So entrenched has been the notion of the protection of the “honour” of the women in each of the communities that women were forced to either commit suicide to preempt the humiliation of getting sexually assaulted and dishonoured, or they were actually murdered. Many writers narrate the bizarre sexual violence suffered by women, their bodies mutilated and disfigured. Using the woman’s body as an easy object, the other community was “dishonoured” through male savagery.
Ironically, to protect their self-respect, the members of the target community too preferred to kill their women. Literary memory becomes almost a mandatory source for the subtle revelations of some deeply ingrained attitudes operating behind so much of violence during the days of Partition. The magnitude of the gory reality of human behaviour cannot merely be relegated to statistics.
Here’s another sensitive literary representation of the issue of “honour”: The emotionally insulated Lajo in Rajendra Singh Bedi’s Urdu story Lajwanti is a victim of abduction, but she is found by her husband who is himself one of the leaders of the group mobilised to locate women victims of the Partition and rehabilitate them in their homes.. The story focuses on Lajo’s consciousness as she suffers quietly to see how she has been transformed and venerated as a devi, a goddess, by her husband after she is recovered. She is no longer Lajo to him. She becomes Lajwanti, ironically, the one who will withdraw like the “touch-me-not”, with any touch.
Kamleshwar defines such catastrophic moments in his story How Many Pakistans?: “Alas, Pakistan is the name of that reality which separates the two of us…It is that blank void between our families.” The notion of honour and purity of woman is so deeply internalised that even the spokesman for the rehabilitation of women, Babu Sunder Lal in Bedi’s story, cannot come to accept “the defiled Lajo” back into their normal relationship. Hundreds of abducted women were discarded, murdered and abandoned by their families, or they simply committed suicide.
Children of assault
In Jamila Hashmi’s oft quoted story Urdu Banished, the protagonist of the story is doomed by memory and the inability to forget. The desirable past is unrecoverable. The inner monologue is a recalling of that past which counterpoises itself with the present. It is in the present that she has children from her “abductor” who has married her. She reacts inwardly to his mother who addresses her as “bahu”, and creates a semblance of order.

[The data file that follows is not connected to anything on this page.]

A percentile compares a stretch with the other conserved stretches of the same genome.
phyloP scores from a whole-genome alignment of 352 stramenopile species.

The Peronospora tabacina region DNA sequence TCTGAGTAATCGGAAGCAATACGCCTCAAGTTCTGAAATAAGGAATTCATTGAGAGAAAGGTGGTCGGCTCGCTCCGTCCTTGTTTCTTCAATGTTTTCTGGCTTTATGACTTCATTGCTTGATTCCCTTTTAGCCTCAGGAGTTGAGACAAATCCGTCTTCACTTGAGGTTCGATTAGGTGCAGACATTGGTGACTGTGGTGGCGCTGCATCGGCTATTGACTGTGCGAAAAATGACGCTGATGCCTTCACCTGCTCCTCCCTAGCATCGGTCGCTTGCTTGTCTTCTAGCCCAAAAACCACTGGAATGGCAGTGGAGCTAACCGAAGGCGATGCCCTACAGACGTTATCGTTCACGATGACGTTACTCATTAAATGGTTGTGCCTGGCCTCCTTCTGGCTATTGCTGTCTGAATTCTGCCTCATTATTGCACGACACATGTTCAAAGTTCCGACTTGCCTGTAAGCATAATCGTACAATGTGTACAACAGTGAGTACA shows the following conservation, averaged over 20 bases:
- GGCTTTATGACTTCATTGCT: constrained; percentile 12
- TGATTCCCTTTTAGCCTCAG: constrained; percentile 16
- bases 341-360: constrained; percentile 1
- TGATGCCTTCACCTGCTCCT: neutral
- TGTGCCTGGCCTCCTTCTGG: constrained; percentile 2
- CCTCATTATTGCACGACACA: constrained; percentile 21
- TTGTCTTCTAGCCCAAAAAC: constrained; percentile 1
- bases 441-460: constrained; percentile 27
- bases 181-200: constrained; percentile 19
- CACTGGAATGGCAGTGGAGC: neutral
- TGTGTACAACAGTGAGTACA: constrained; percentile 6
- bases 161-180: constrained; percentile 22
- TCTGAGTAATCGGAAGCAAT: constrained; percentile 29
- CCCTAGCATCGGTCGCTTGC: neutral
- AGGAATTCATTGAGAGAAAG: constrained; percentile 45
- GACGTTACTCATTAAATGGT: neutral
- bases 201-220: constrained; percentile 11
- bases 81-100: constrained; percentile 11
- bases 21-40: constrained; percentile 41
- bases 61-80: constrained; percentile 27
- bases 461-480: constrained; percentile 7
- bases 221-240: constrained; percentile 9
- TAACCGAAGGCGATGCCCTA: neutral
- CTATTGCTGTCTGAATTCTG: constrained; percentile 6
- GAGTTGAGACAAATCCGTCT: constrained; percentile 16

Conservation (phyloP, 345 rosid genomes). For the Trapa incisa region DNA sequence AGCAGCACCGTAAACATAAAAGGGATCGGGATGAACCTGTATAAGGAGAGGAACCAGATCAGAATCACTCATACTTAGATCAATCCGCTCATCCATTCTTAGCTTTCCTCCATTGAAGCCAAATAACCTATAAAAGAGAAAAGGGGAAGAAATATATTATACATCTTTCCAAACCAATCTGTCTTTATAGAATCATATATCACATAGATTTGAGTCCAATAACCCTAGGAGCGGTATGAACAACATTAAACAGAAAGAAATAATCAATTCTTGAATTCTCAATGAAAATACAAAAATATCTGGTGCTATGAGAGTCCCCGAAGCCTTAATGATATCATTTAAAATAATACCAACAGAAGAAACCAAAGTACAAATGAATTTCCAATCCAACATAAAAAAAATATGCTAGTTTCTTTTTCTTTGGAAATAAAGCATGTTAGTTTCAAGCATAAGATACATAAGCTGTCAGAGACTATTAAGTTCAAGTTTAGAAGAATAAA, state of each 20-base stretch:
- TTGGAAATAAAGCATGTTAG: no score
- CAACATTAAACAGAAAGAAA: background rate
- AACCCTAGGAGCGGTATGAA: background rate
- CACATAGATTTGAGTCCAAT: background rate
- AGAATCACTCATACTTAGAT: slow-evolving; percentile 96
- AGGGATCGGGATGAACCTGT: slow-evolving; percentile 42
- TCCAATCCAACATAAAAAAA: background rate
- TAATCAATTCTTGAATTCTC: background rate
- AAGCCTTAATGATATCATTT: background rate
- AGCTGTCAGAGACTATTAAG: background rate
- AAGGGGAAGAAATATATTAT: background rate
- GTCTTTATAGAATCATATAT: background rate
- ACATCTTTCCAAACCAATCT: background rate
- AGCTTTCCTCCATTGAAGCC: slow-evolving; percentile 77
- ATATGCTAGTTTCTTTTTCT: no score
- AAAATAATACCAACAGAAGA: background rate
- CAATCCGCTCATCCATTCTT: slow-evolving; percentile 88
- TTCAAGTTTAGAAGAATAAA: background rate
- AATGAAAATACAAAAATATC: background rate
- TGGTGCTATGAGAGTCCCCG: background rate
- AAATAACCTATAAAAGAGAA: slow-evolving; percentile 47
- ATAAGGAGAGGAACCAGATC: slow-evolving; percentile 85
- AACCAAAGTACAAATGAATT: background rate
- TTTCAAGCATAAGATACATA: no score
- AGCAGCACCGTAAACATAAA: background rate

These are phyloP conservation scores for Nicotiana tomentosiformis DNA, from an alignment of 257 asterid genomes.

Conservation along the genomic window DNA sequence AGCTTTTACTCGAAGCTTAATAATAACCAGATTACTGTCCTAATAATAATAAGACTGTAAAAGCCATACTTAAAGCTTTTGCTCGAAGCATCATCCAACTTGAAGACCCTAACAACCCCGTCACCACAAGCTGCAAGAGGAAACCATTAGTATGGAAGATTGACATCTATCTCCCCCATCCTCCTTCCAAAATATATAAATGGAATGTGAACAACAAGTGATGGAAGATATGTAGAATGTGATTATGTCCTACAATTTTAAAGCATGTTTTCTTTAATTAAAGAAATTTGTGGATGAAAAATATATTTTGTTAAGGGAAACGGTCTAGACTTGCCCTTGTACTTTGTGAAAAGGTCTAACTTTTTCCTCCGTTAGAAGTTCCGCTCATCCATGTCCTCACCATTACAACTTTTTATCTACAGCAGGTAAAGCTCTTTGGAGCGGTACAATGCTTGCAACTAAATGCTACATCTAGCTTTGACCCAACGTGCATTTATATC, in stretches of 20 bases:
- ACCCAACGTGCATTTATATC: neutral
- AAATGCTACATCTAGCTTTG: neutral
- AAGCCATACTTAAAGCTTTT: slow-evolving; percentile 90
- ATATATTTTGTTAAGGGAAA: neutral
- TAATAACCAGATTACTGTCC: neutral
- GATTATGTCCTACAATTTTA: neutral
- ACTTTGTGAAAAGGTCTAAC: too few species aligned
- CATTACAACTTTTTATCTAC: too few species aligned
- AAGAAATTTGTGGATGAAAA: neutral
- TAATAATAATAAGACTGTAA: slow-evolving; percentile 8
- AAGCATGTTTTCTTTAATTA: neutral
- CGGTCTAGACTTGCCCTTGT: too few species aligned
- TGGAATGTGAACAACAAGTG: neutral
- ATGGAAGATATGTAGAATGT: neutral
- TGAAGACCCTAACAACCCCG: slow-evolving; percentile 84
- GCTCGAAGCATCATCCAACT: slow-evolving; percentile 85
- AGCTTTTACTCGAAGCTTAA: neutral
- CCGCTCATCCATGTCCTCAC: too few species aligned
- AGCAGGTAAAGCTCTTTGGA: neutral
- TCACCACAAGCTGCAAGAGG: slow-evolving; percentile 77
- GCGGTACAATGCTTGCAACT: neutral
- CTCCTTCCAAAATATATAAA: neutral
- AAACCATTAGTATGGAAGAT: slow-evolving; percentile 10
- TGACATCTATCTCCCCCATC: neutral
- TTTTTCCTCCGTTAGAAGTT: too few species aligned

But this Sita, unlike the mythical one, has had to accept “Ravana’s home”. Suspended between her past and the present, she is in fact banished from her own selfhood. This is yet another kind of death seeking regeneration, a transplantation! The story ends thus: “Life too flows on, carrying with it, as it always does, the smell of death”.
There is yet another kind of experience of Partition, that of a woman’s relationship with her pregnancy after a rape. A Leaf in the Storm, a story written originally in Malayalam by Lalithambika Antharjanam, captures the fate of such an unfortunate victim of multiple rapes. The story is predominantly an internal monologue, revealing different intensely emotional and reflective responses of Jyoti’s reactions to the baby in her womb conceived during the rape by one of the many aggressors. From anger and deep bitterness, by the end of the story, her mind moves elsewhere and she lays claim over the child.
Not only has the new life been given refuge by the mother, but the woman herself has also acquired fresh life and sustenance from her pregnancy, which she earlier abhorred. The writer has identified the process of exorcising the rapists from the woman’s mind, the moment she awakens to the biological reality of the baby within her. Manto’s story Khol Do is a horrific revelation of a woman who has become insensate after undergoing the experience of multiple rapes.
Banto in Yashpal’s Jhootha Sach, rejected by her family and husband, commits suicide while Tara takes up the new challenge of survival and does not seek male sanction for the re-formulation of her life and action.
The deconstructed and demolished selfhood of the woman during Partition have to be remembered and re-membered through an honest confrontation and comprehension of why and how women had to face such gruesome truths of male bestiality and social orientations. The story has to be told again and again for better understanding, for history to not repeat itself.